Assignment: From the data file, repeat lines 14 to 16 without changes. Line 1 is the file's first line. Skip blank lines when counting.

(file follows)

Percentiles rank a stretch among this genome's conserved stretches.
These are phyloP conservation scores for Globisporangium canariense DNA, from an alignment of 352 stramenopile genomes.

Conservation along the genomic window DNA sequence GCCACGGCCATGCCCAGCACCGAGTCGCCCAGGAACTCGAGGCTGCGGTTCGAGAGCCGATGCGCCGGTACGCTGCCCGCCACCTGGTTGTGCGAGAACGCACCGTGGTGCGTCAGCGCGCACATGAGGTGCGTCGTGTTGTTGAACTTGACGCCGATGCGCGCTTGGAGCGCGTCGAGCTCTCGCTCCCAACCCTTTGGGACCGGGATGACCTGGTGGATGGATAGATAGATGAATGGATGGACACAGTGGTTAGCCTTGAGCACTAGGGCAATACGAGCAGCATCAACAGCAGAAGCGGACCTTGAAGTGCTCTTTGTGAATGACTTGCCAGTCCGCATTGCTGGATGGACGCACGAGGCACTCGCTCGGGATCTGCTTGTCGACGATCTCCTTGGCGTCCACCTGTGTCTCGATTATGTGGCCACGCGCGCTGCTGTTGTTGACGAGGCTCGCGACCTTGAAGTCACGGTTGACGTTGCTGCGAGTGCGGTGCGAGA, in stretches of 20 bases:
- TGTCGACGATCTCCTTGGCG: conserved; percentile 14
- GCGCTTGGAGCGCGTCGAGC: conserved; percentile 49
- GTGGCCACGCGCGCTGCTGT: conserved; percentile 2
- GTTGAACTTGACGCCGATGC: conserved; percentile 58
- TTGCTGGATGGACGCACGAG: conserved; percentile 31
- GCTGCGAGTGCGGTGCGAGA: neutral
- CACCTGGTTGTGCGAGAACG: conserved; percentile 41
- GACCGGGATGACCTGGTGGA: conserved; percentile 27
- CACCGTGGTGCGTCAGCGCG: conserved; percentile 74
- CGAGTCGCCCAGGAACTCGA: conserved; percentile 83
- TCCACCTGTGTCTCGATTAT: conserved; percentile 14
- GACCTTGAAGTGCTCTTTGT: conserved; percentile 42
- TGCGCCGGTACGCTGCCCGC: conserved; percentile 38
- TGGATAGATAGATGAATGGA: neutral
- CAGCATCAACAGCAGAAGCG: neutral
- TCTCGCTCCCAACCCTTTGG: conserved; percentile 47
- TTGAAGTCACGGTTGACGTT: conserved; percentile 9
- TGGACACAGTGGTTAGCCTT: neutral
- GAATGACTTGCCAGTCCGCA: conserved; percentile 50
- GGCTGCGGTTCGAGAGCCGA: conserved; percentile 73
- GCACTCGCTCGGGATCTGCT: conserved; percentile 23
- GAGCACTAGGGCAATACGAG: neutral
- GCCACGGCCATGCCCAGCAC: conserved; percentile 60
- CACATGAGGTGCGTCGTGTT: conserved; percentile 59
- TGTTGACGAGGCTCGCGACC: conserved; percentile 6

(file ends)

- TCCACCTGTGTCTCGATTAT: conserved; percentile 14
- GACCTTGAAGTGCTCTTTGT: conserved; percentile 42
- TGCGCCGGTACGCTGCCCGC: conserved; percentile 38